British MP rejects claims by Israeli government spokesperson over aid access to Gaza

British MP rejects claims by Israeli government spokesperson over aid access to Gaza
The British Foreign Secretary has contradicted claims made by an Israeli government over the entry of aid into Gaza.
4 min read
22 March, 2024
David Cameron responded to Alicia Kearns letter and said he was frustrated that UK-donated aid was being held up outside the Gaza border [GETTY]

A British MP has rebuked claims from an Israeli government spokesperson that there are "no limits" to aid entering Gaza, after a heated online exchange prompted the politician to seek clarity from the British foreign minister.

Alicia Kearns, who chairs the Foreign Affairs Select Committee in the UK's parliament, was embroiled in an online spat with Israeli government spokesperson Eylon Levy on social media site X over whether Israel is restricting aid items from entering war-torn Gaza.

Kearns sought clarification from British Foreign Secretary David Cameron as to whether the UK could boost daily aid deliveries by 100 more trucks, as per Levy's challenge, and wrote him an urgent letter on 9 March.

Levy also alleged that the UN was accountable for the Saturday closures of the Karem Abu Salem, known as Kerem Shalom in Israel, border crossing between Israel and Gaza.

The Conservative MP published Cameron's three-page response on Thursday which contradicts some of the claims Levy made over aid distribution, including that the UN was to blame for the closure of Kerem Shalom on Saturdays.

"Grateful to David Cameron for such clarity in his response to my letter," Kearns wrote in a post on X which attaches the letter.

In the letter, Cameron writes: "In response to the Israeli spokesman claims that you quote in your letter, I can confirm that the UN has not requested that the Kerem Shalom crossing is closed on Saturdays".

"It is our understanding that Israel closes it due to the Sabbath," Cameron adds.

However, Israel's unit responsible for aid, the Coordination of Government Activities in the Territories (COGAT), rebuffed the claims in the foreign minister's letter and invited him to a meeting. 

Israel has come under increasing scrutiny from the humanitarian community for its stringent control of aid entering Gaza, as the enclave’s 2.3 million people face hunger and disease.

Electricity and water supplies were cut off by Israel at the start of the war in October, triggering an urgent need for water deliveries and equipment such as solar panels and generators.

But this equipment, plus items like water filtration systems, solar lamps, oxygen tanks, wheelchairs, and other medical supplies have been rejected by Israeli border authorities.

The UK government has donated 150 tonnes of humanitarian aid to Gaza in the past month, including tents, blankets, and hygiene supplies, but as Kearns notes in her letter, some UK-donated aid has been rejected.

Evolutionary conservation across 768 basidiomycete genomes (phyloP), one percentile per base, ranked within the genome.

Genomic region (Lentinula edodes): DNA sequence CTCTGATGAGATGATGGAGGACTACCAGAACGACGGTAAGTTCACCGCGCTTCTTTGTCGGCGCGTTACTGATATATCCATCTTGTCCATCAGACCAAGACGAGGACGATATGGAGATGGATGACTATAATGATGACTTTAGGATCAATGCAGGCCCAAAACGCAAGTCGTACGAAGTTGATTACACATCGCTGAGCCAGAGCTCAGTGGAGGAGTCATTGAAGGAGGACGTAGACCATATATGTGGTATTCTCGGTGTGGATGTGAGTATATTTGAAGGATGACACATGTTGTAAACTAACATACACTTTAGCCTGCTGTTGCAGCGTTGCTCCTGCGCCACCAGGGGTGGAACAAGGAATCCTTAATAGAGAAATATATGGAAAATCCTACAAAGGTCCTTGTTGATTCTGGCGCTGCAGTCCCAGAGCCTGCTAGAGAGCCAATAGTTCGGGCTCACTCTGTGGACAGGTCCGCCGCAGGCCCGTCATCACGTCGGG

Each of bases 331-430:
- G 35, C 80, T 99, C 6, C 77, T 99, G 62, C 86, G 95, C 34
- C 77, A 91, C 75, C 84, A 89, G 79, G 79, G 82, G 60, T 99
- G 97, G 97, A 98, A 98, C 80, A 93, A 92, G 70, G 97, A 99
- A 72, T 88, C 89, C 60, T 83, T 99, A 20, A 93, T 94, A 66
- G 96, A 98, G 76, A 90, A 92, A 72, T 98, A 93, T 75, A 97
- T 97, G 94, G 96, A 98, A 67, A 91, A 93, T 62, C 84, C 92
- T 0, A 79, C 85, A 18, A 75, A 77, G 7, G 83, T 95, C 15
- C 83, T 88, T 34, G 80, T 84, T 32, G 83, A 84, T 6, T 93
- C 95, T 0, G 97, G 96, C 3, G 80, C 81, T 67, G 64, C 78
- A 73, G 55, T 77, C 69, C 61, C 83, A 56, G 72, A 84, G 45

"UK aid for Gaza has been routinely held up waiting for Israeli permissions. Some UK funded aid stuck at border for just under three weeks waiting for approval," Kearns said.

Cameron’s letter blamed "arbitrary denials by the Government of Israel and lengthy clearance procedures, including multiple screenings and narrow opening windows in daylight hours".

Aid agencies that The New Arab has recently spoken to relayed similar complaints about the arbitrary denial of goods by Israeli authorities and delays in the processing system, despite the humanitarian crisis in Gaza.

The online spat between Kearns, Cameron, and Levy prompted the alleged suspension of the English-language government spokesperson from his position, which he assumed following the outbreak of war on Gaza.

He has made regular appearances on British and American news channels, including the BBC, CNN and Channel 4, trumpeting Israel’s offensive in Gaza, which has killed over 32,000 people, and regularly rebuffing challenges to his claims by interviewers.

In response to a post from Kearns on 7 March, in which she said that Israel had legal responsibilities to provide aid, water, and medicine to civilians, Levy wrote in a long thread:

"I hope you are also aware there are NO limits on the entry of food, water, medicine, or shelter equipment into Gaza and in fact the crossings have EXCESS capacity. Test us. Send another 100 trucks a day to Kerem Shalom and we'll get them in."

Levy then involved the Israeli unit responsible for aid delivery, COGAT, which relayed that there is "no limit to humanitarian aid" that can enter Gaza.

The UN has said that its agencies are struggling to distribute aid across the territory amid fighting and a breakdown of civil order and has pressed Israel to open a crossing into the north, which is facing imminent famine.